Yorgos Lanthimos latest The Favourite finds all (and we do mean all) is fair in love and war especially betwixt those in the High Royal Court of 18th Century England.
The Favourite is a costume drama for those that hate costume dramas. Yorgos Lanthimos’ latest still shows his disdain for humanity but in an entirely new package. This bawdy costume drama is part Barry Lyndon and part deranged pitch black screwball comedy. At its very core, the film is a toxic romantic triangle.
There is no one held in higher esteem by Queen Anne (Olivia Colman) than Sarah Churchill (Rachel Weisz). Sarah is Anne’s highest advisor, confidant, friend, and more. Helping the volatile monarch on all matters of state and personal affairs, Sarah is as such the defacto Queen. She speaks and acts on Queen Anne’s behalf. It is with the arrival of Abigail (Emma Stone), Sarah’s disgraced Cousin that all dynamics shifted. Abigail’s bright and innocent exterior belies a ruthless and cunning soul only second to the more seasoned Sarah.
To discuss the further plot mechanics and detail of The Favourite would be to ruin one of the most unexpected and devilishly fun cinematic experiences of the year. Screenwriters Deborah Davis and Tony McNamara have created the pitch-black Costume drama version of Joseph Mankiewicz’s All About Eve.
Using the backdrop of England’s war with France the writers and director Lanthimos have created their own War between Sarah and Abigail. It is a war of words, deceit, sex, power, corruption, and bunnies. One where women hold the power and men are pawns too busy attempting to fornicate or reveling in their baser instincts.
As well written as The Favourite is, the film is matched word for word in its visual splendor. Cinematographer Robbie Ryan and Production Designer Fiona Crombie have created a chiaroscuro world of candlelight, smoke, and dust. Their work here is as ethereal as it is gritty. Under Lanthimos’ direction, the world of The Favourite is one that even in the most decadent halls of power is littered with dirt, wax, and soot. Lanthimos’s film never feels stately, there is a nervous energy that permeates throughout that makes the 120 minute run time feel half that.
The trio of performances by Colman, Stone, and Weisz are fantastic. Weisz and Stone as the opponents in this skilled game of social climbing are perfectly cast. As Sarah and Abigail, the actresses performances recall the best dances of this type like Bette Davis and Anne Baxter or Davis and Joan Crawford.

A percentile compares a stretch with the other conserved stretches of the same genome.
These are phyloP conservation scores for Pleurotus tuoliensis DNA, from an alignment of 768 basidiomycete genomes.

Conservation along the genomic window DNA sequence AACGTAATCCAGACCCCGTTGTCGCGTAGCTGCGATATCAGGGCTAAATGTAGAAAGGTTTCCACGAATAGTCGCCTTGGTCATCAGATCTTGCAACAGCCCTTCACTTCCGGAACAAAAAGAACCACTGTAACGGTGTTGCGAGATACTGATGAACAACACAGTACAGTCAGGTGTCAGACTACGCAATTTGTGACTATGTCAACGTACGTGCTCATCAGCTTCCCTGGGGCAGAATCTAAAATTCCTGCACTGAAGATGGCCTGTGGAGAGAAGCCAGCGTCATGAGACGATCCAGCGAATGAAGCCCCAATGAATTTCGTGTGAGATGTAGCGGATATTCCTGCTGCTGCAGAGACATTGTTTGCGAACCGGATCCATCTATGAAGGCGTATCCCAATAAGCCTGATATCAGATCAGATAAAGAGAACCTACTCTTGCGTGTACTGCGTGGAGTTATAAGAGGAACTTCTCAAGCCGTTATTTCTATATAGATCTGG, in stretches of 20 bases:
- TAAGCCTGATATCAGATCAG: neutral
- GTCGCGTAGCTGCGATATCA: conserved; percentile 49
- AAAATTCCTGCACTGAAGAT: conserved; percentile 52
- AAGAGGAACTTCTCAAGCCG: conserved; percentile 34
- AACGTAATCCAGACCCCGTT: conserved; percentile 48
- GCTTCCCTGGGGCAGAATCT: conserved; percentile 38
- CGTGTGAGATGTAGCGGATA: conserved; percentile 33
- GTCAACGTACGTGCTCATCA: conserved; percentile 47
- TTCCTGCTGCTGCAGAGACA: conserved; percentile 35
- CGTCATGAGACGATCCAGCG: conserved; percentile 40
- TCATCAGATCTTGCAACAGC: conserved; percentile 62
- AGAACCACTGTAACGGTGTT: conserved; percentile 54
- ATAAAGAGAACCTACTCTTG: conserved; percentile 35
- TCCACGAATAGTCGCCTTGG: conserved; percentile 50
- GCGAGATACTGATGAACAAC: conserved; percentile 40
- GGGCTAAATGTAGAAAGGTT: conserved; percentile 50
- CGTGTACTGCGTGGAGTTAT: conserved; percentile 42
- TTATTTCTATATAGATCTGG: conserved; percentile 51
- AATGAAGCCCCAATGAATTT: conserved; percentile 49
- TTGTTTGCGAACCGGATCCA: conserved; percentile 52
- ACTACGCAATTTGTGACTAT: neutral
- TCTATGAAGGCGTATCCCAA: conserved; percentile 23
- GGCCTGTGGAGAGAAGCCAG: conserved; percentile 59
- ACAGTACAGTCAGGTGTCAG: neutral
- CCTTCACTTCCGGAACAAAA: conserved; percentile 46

There is a glee to Weisz’s performance, a small crook of a smile that seems to bleed from every devilish amoral moment Sarah attempts to hold onto her power. Sarah is both mentor and tormentor to Abigail, never fully trusting her. Weisz portrays Sarah as neither a victim nor hopeless waif as she begins to lose favor with Queen Anne. Sarah sees it as damage control until it is too late. The way that Weisz plays that as someone who has lost control of a situation is one of the more interesting performance arcs in recent memory. The film never postulates that Sarah is a villain but Weisz is so arched and comfortable in that mode of Femme Fatale of a certain type that one would be hard pressed to not label her as such.
Stone as Abigail is the type of showy characterization that many a young Star hope for but few get a chance at, rarer are able to perform at the level she does. Stone as Abigail is Stone spiting Salaciously Literate diatribes like a hungry Rapper on a Mix Tape. There’s that kind of rawness to the moment that Stone understands this is a shot at more and never relents the entire film. Much like Weisz, Stone’s performance is so arched that though the film never states Abigail is a villain Stone makes sure we understand that by the end Abigail has no moral compass only the need to keep her power.
Though Stone and Weisz are the co-Leads it is Colman that is the clear winner, being given a role to match her immense talent. Queen Anne is at turns mean, sad, angry, stately, stupid, funny, and most of all innocent. Colman portrays Anne as both victim and victimizer, a woman who through control was never allowed to fully mature. It’s a dazzling display of acting to watch Colman at turns move from mean-spirited to jealous to envious all in the matter of a few seconds. Queen Anne is the center of the film, not a person, an object power to be fought over and won by Sarah or Abigail. Colman’s Anne relishes this objectification and plays to it with a childish enthusiasm. It’s a brazen and hilarious performance that should give the actress much-deserved accolades.
With pitch-perfect script, direction, and acting it is sure to make Yorgos Lanthimos new rabid fans while keeping his staunchest of supporters happy. The Favourite is the darkest of Dark Comedies in an Awards Contender’s clothing. It’s all the better for it.